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Innovative water pump for Mozambique’s schools

© UNICEF/MOZA/D.Chiconela

Innovative water pump for Mozambique’s schools

Intaca, 12 September 2005 Some 40,000 school children in Mozambique will soon be ‘spinning’ into a healthier future with clean drinking water and sanitation facilities. The Ministers for Education and Culture, Aires Ali, and Public Works and Housing, Felício Zacarias, inaugurated the first of an innovative water pump, which is being introduced in Mozambique with the support of UNICEF, the World Food Programme (WFP) and the Dutch logistics company TNT. As children spin a carousel while they play, they pump borehole water into a tank for use by the school and surrounding communities.

“The aim is to bring water and sanitation to all our schools, and this is an important step in that direction,” the two Ministers declared. They reaffirmed the government’s commitment to achieving the Millennium Development Goals in the areas of education, and water and sanitation.

“Access to safe water and sanitation facilities is a crucial factor for keeping children in school and helping them to learn in a healthy environment,” UNICEF Representative Leila Pakkala said.

“Partnerships like this one are essential if we are to help Mozambique’s education and culture sector as well as the sector of water and sanitation to get back on their feet after so many years of devastating war,” WFP Country Director Angela Van Rynbach said.

The roundabout pumps are part of a broader programme called “Flourishing Schools” initiated through a $444,000 donation from TNT. The “Flourishing Schools” programme aims to provide potable water and sanitation to 60 rural Mozambican schools. In the first phase, 30 roundabout play pumps will be installed in schools in the provinces of Maputo, Gaza and Inhambane. In addition, 30 conventional hand pumps will be installed in Manica and Sofala. The roundabouts have already proved hugely successful in rural schools across South Africa and Swaziland.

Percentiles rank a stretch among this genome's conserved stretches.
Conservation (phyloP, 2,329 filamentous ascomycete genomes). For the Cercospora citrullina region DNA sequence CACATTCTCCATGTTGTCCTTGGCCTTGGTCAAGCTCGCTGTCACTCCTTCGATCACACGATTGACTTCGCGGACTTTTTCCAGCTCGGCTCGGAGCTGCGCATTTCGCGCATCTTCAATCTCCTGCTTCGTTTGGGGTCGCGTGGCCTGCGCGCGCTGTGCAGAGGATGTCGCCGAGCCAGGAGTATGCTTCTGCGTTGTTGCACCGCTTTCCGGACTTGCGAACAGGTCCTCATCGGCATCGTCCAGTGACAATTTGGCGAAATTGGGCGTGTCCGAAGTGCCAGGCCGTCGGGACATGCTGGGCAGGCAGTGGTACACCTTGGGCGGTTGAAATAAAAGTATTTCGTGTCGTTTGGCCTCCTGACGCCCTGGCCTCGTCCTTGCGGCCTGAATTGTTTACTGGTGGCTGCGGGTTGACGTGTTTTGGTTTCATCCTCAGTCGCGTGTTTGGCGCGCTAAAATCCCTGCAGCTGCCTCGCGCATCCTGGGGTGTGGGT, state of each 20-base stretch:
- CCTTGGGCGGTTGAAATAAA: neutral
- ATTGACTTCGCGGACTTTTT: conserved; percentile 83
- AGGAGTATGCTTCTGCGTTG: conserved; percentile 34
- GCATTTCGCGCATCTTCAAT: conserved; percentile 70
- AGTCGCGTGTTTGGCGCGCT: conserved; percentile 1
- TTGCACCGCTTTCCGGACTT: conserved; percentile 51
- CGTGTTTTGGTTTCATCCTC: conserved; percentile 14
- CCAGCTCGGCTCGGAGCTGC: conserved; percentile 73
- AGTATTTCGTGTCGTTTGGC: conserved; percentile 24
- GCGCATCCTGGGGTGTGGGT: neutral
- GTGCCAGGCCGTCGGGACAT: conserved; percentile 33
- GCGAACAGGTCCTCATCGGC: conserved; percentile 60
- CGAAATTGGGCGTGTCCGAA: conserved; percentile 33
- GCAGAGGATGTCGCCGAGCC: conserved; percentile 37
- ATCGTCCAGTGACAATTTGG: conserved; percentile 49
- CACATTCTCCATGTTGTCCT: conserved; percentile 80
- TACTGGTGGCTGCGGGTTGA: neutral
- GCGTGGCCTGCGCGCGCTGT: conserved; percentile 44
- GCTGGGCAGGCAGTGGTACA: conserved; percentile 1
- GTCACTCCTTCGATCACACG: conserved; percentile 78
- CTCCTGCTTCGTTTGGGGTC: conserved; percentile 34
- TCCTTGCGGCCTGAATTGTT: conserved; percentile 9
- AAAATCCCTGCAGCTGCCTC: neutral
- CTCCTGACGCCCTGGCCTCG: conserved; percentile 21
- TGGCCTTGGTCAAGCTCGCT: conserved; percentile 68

WFP, together with its corporate partner TNT, have agreed to drill the boreholes while UNICEF installs sanitation facilities and provides hygiene training. The play pumps were developed by the South-African company Roundabout and are partly paid for by the World Bank.

In its efforts to reduce child mortality and morbidity caused by diarrhoeal diseases, UNICEF is supporting the Government in improving access to safe water and sanitation facilities. Only 36% of the population in urban areas and 40 % in rural areas have access to safe water and 53.3% and 28% to sanitation facilities (DNA, 2003). In 2004 UNICEF’s school sanitation programme focused its assistance on the provinces of Gaza and Zambézia as well as on the municipalities of Maputo, Quelimane, Beira and Nampula.  More than 200 schools benefited from increased access to safe water supply as well as from the construction of separate latrines for boys and girls.

 

 

 
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